Other names in the list of favourites for the job include the man Garcia replaces at Watford, Giuseppe Sannino. Sannino had been in charge at Watford since December last year and in 31 games in charge won 13 games, not an amazing win ratio but Watford lay second in the table having won 4 of their first 5 games of the season. His resignation had prompted speculation that he would become the next Leeds manager with his experience of both English and Italian football but nothing has materialised as yet.

Ex West Brom manager Steve Clarke is also on that list of names and current favourite with the bookies. With a wealth of coaching experience and knowledge of English football he would seem like a decent option. The Yorkshire Evening Post had reported Cellino and Clark had been in discussions but there has been no further news. Cellino however still seems undecided, either overwhelmed or underwhelmed by his options (They've probably all said no) he has told the BBC’s Adam Pope that he is sticking with Neil Redfearn.

“I’ve decided to leave the team to Neil. At the moment too many coaches call me & I’m confused. I think it’s best to keep going with a LUFC man like now, that knows football & makes the team play in a beautiful way. For the moment it’s the best thing to do.”

Redfearn does have many of the attributes Cellino is looking for in his new head coach. He has vast experience of English football, a proven track record developing young players and most importantly at the moment he understands the club. Redfearn’s team selection against Bolton certainly suggests he shares Cellinos philosophy, a good mix of the new young signings and academy graduates. It was a selection that won 3 points, only our second victory of the season, and that is a big reason for him to retain the job for now.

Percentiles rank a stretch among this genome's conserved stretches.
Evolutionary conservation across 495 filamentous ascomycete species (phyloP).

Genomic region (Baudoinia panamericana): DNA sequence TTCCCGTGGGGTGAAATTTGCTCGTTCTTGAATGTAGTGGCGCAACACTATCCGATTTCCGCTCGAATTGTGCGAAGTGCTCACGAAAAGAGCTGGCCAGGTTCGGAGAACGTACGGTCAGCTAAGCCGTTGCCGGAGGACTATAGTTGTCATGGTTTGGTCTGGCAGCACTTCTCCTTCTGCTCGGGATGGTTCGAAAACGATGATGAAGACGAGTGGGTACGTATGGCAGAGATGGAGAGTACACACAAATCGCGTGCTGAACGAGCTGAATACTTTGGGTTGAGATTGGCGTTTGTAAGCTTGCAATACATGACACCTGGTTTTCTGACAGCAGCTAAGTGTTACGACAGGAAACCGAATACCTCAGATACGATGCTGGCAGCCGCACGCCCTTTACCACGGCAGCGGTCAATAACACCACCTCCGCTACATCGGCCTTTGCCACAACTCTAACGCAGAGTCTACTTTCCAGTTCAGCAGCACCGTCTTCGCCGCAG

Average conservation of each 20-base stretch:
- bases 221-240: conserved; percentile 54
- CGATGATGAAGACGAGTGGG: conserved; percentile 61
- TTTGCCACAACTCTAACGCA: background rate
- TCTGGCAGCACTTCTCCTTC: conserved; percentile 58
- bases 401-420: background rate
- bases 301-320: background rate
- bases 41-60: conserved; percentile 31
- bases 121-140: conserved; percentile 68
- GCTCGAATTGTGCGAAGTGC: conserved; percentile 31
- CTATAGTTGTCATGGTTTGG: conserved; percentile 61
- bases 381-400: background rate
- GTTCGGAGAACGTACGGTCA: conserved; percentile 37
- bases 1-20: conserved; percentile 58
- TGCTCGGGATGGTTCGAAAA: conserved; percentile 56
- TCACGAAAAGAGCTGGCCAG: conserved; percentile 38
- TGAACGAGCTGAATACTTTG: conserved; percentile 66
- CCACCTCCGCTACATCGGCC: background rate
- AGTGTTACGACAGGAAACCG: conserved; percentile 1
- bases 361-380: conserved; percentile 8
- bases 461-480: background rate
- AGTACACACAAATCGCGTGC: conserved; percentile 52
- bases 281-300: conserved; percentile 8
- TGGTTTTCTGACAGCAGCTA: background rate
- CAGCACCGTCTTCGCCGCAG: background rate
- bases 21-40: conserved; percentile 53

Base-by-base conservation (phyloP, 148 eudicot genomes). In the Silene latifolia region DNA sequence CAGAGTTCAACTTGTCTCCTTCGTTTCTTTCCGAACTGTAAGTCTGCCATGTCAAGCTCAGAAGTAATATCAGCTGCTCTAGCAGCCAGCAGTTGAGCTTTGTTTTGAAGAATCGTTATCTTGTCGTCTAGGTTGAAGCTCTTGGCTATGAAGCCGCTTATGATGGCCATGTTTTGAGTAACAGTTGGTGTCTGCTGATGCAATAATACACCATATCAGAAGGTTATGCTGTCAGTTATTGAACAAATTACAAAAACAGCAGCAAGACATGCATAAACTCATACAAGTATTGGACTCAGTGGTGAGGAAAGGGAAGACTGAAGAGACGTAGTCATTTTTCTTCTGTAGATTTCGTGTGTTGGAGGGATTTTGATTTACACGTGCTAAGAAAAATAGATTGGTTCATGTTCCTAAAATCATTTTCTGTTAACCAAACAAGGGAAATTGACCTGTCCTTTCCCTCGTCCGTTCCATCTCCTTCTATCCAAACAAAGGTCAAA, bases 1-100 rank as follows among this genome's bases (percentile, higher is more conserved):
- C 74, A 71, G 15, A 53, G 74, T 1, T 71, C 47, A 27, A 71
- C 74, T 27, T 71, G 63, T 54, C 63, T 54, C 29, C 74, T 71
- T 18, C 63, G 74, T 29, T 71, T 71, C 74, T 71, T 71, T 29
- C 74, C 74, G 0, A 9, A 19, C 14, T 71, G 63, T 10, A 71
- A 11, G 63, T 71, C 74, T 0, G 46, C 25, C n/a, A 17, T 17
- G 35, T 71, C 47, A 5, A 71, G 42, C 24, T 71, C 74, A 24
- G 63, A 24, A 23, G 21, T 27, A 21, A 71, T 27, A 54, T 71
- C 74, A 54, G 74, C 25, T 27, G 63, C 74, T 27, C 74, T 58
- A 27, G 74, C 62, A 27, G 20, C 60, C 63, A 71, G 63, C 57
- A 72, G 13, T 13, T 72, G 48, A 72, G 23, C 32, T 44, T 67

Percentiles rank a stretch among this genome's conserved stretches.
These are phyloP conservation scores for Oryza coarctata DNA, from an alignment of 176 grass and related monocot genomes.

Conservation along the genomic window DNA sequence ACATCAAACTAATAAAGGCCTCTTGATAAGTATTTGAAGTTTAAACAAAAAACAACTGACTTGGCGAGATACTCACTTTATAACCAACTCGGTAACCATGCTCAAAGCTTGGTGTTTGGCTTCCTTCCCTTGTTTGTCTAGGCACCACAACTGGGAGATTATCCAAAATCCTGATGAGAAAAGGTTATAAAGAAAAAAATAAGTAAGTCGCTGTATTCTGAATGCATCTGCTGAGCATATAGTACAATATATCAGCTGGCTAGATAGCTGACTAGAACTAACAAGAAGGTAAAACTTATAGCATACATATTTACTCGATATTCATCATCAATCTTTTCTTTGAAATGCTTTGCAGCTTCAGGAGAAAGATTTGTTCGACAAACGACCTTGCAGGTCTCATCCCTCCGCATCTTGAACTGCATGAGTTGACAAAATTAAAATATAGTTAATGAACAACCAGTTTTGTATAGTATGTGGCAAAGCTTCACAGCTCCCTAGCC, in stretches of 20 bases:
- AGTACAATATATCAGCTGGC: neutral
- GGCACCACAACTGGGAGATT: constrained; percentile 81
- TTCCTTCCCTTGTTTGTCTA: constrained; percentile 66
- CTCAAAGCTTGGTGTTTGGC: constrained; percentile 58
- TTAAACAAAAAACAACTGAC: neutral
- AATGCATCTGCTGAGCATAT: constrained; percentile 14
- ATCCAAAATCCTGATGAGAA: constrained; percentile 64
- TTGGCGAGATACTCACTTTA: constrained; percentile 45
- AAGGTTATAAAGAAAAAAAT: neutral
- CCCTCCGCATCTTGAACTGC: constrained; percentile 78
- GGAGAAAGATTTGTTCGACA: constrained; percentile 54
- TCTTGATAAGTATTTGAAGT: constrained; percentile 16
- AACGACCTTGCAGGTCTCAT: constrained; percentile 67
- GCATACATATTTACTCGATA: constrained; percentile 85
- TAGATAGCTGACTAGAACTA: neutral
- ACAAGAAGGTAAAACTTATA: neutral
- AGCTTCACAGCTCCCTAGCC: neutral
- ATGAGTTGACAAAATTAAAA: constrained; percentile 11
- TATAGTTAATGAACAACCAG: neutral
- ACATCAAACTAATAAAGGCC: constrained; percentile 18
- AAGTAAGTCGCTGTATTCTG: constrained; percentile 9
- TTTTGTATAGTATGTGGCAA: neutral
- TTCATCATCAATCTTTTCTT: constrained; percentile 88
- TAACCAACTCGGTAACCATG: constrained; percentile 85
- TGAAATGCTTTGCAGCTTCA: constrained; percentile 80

Do Cellino’s comments mean the job is Redfearn’s long term, who knows? It’s hard to tell with Cellino but should results continue to go his way after the international break it’s a strong possibility. I still can’t help thinking it would be the wrong move for the club though. Redfearn is a great asset to the club, the work he has done as academy manager is producing good results and there are some fantastic players coming through into the first team now.

With the squad as it is, new and still gelling it may take a while for it to come together and for us to start getting results consistently. Football is a results based business and with Cellino, the manager eater, he may not get the time he requires if results do not go our way and losing him would be a massive loss to the club. Then again it could be a great gamble, he could be exactly the right man to take the club forward. His experience with young talent and knowledge of the club could be vital to taking us forward.

So Redders is in charge for now, but for how long who knows. You never know with Cellino, he could appoint Clarke or Sannino tomorrow. Hell, he might even give Adrian Pennock the job, he’s the current Forest Green Rovers manager by the way.